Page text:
In a statement released a short time ago, President Obama says he is “pleased” with today’s Supreme Court ruling striking down much of Arizona’s immigration law, but adds that he remains “concerned” about the law’s “papers please” provision, which remains in effect pending further judicial review.
“No American should ever live under a cloud of suspicion just because of what they look like,” Obama said. “Going forward, we must ensure that Arizona law enforcement officials do not enforce this law in a manner that undermines the civil rights of Americans, as the Court’s decision recognizes.”
President Obama said that we need a national immigration policy, not a “patchwork” of state-level policies. He said he was eager to work with anyone in Congress, no matter the party, to achieve a long-term solution. As long as Congress fails to act, however, President Obama said he will focus the federal government’s law enforcement resources on “border security and criminals who endanger our communities”—not on otherwise law-abiding DREAM Act kids.
You can read President Obama’s full statement here. Mitt Romney and the Republican National Committee responded to the ruling earlier by blaming the nation’s immigration policy stalemate on the president.
While I am pleased the Court confirmed the serious constitutional questions the government raised regarding Section 2, I remain concerned about the impact of Section 2, which requires law enforcement officials to verify the immigration status of any person lawfully stopped or detained when they have reason to suspect that the person is here unlawfully. As the Court itself recognized, Section 2 is not a license to engage in racial profiling and I want to assure communities around this country that the Department of Justice will continue to vigorously enforce federal prohibitions against racial and ethnic discrimination. We will closely monitor the impact of S.B. 1070 to ensure compliance with federal immigration law and with applicable civil rights laws, including ensuring that law enforcement agencies and others do not implement the law in a manner that has the purpose or effect of discriminating against the Latino or any other community.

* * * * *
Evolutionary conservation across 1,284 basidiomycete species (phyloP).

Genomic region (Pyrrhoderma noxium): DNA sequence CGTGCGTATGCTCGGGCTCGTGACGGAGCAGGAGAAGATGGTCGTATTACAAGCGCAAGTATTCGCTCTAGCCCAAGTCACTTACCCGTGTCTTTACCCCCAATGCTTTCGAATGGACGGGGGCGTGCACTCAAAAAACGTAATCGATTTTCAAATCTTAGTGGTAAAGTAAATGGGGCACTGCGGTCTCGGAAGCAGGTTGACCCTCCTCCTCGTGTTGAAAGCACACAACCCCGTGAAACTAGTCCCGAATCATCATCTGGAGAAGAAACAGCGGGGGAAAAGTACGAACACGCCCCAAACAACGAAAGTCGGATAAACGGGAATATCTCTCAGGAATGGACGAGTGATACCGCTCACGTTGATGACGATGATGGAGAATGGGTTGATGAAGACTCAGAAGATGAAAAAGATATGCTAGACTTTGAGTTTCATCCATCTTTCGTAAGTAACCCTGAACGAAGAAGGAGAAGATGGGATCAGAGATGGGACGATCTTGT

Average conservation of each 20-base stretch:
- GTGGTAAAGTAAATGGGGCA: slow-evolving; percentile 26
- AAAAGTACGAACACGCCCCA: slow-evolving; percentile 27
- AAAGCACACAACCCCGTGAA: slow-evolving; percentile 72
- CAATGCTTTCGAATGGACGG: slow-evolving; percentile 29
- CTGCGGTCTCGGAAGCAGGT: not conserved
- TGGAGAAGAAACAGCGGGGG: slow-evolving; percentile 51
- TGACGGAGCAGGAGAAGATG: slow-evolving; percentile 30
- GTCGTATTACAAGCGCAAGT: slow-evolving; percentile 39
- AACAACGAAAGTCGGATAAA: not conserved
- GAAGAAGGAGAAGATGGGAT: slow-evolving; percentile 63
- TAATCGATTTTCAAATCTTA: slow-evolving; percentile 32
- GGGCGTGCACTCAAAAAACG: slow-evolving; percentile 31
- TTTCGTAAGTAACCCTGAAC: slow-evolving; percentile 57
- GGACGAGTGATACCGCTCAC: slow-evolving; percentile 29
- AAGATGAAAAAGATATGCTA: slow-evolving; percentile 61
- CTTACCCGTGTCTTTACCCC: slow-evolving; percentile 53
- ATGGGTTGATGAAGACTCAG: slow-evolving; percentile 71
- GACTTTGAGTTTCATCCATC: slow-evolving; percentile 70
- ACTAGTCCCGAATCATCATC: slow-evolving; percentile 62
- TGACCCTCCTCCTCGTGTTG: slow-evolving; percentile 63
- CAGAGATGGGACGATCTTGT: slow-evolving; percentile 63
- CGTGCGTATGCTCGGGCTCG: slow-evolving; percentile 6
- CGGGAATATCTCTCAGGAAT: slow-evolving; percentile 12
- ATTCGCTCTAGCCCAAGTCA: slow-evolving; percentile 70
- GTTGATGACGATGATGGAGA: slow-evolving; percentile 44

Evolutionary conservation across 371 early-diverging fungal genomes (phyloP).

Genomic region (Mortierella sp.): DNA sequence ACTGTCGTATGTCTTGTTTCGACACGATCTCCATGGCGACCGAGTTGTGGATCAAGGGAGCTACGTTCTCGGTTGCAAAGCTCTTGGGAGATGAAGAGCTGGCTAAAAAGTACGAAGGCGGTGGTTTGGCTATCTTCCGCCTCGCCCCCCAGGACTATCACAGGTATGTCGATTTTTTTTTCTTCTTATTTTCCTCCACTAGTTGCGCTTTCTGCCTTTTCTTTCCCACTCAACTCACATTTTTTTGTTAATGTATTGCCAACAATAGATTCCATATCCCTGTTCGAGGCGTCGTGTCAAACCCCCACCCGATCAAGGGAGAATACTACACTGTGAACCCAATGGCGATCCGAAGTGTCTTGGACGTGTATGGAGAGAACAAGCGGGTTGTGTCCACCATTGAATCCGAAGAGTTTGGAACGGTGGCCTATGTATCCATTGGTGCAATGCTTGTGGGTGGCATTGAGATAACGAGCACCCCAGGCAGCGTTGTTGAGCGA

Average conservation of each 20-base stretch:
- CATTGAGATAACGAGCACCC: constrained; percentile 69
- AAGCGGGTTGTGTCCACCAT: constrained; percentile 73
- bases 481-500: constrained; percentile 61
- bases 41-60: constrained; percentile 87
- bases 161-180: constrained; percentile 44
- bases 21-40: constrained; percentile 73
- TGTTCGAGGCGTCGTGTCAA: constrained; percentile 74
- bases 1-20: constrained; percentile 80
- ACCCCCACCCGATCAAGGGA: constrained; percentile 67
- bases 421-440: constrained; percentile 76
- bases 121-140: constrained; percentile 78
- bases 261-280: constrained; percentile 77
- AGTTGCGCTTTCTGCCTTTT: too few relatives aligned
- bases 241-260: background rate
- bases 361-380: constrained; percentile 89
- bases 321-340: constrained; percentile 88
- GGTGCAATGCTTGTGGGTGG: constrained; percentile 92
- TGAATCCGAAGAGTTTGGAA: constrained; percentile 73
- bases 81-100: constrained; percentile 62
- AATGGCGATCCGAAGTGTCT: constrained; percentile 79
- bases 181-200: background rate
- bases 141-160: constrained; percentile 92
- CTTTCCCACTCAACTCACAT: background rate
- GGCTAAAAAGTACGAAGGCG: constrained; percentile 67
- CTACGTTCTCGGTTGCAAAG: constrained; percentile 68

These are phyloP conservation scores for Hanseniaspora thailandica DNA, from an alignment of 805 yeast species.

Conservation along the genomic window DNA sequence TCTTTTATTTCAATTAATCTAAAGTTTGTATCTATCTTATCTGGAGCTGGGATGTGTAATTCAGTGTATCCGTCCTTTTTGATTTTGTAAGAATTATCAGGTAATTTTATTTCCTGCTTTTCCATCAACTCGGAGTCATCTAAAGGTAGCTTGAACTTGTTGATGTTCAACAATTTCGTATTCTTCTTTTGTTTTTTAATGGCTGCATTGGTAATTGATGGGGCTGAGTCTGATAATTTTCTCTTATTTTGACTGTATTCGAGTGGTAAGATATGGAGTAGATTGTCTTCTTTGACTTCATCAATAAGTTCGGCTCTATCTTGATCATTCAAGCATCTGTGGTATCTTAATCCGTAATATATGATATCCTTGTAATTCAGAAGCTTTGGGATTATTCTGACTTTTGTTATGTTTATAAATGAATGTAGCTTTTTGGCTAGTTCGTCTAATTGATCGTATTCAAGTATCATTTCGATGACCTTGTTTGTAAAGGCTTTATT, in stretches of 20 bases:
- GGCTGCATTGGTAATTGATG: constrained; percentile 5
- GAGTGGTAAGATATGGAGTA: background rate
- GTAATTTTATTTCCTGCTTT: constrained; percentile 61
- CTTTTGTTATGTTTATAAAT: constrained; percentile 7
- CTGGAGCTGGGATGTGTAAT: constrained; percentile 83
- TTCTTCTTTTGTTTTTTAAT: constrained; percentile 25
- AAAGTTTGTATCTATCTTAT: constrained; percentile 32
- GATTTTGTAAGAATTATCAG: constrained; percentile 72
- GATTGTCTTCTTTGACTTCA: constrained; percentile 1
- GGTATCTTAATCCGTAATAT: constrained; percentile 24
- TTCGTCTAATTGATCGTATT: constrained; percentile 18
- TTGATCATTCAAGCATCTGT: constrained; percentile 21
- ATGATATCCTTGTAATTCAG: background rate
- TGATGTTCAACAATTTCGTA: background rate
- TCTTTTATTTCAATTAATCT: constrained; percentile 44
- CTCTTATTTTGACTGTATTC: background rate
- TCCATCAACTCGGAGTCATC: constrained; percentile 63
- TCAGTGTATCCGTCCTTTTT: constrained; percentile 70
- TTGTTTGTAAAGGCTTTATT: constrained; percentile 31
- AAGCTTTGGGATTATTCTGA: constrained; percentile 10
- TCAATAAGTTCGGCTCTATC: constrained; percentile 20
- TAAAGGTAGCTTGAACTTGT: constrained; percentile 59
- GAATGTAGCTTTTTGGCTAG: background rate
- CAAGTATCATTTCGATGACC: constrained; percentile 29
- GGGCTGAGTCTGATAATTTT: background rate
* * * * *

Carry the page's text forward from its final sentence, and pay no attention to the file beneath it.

We will also work to ensure that the verification provision does not divert police officers away from traditional law enforcement efforts in order to enforce federal immigration law, potentially impairing local policing efforts and discouraging crime victims, including children of non-citizens, victims of domestic violence, and asylum seekers, from reporting abuses and crimes out of fear of detention or deportation. We will continue to use every federal resource to protect the safety and civil rights of all Americans.”